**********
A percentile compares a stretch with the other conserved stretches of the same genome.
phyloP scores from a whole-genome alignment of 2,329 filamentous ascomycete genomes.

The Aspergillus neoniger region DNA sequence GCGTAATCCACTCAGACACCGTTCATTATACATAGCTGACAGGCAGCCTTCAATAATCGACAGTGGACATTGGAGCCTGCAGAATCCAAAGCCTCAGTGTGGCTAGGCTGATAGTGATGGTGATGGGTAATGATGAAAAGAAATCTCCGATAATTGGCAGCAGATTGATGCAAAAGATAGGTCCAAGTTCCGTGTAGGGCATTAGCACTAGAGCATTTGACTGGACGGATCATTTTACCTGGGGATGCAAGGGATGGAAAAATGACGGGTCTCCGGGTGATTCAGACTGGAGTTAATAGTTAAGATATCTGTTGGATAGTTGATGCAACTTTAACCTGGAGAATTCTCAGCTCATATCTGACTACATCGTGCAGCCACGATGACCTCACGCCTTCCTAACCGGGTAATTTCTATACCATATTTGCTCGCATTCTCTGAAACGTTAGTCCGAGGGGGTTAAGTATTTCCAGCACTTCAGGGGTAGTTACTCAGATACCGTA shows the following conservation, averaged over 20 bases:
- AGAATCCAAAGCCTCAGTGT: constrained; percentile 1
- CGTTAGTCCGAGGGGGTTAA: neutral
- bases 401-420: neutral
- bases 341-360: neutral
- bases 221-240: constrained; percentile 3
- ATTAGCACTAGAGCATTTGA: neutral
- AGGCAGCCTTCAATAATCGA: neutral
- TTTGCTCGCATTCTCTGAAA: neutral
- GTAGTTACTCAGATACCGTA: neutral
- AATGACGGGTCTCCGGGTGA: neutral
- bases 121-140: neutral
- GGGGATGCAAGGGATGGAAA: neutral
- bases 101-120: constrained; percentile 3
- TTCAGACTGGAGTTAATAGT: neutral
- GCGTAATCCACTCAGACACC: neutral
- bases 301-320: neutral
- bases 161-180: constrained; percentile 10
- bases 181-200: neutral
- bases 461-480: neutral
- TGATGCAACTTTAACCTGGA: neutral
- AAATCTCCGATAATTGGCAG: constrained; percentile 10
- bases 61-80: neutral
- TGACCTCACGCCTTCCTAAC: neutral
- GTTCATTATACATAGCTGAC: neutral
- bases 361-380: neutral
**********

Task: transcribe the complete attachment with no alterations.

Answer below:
A percentile compares a stretch with the other conserved stretches of the same genome.
phyloP scores from a whole-genome alignment of 2,329 filamentous ascomycete genomes.

The Aspergillus neoniger region DNA sequence GCGTAATCCACTCAGACACCGTTCATTATACATAGCTGACAGGCAGCCTTCAATAATCGACAGTGGACATTGGAGCCTGCAGAATCCAAAGCCTCAGTGTGGCTAGGCTGATAGTGATGGTGATGGGTAATGATGAAAAGAAATCTCCGATAATTGGCAGCAGATTGATGCAAAAGATAGGTCCAAGTTCCGTGTAGGGCATTAGCACTAGAGCATTTGACTGGACGGATCATTTTACCTGGGGATGCAAGGGATGGAAAAATGACGGGTCTCCGGGTGATTCAGACTGGAGTTAATAGTTAAGATATCTGTTGGATAGTTGATGCAACTTTAACCTGGAGAATTCTCAGCTCATATCTGACTACATCGTGCAGCCACGATGACCTCACGCCTTCCTAACCGGGTAATTTCTATACCATATTTGCTCGCATTCTCTGAAACGTTAGTCCGAGGGGGTTAAGTATTTCCAGCACTTCAGGGGTAGTTACTCAGATACCGTA shows the following conservation, averaged over 20 bases:
- AGAATCCAAAGCCTCAGTGT: constrained; percentile 1
- CGTTAGTCCGAGGGGGTTAA: neutral
- bases 401-420: neutral
- bases 341-360: neutral
- bases 221-240: constrained; percentile 3
- ATTAGCACTAGAGCATTTGA: neutral
- AGGCAGCCTTCAATAATCGA: neutral
- TTTGCTCGCATTCTCTGAAA: neutral
- GTAGTTACTCAGATACCGTA: neutral
- AATGACGGGTCTCCGGGTGA: neutral
- bases 121-140: neutral
- GGGGATGCAAGGGATGGAAA: neutral
- bases 101-120: constrained; percentile 3
- TTCAGACTGGAGTTAATAGT: neutral
- GCGTAATCCACTCAGACACC: neutral
- bases 301-320: neutral
- bases 161-180: constrained; percentile 10
- bases 181-200: neutral
- bases 461-480: neutral
- TGATGCAACTTTAACCTGGA: neutral
- AAATCTCCGATAATTGGCAG: constrained; percentile 10
- bases 61-80: neutral
- TGACCTCACGCCTTCCTAAC: neutral
- GTTCATTATACATAGCTGAC: neutral
- bases 361-380: neutral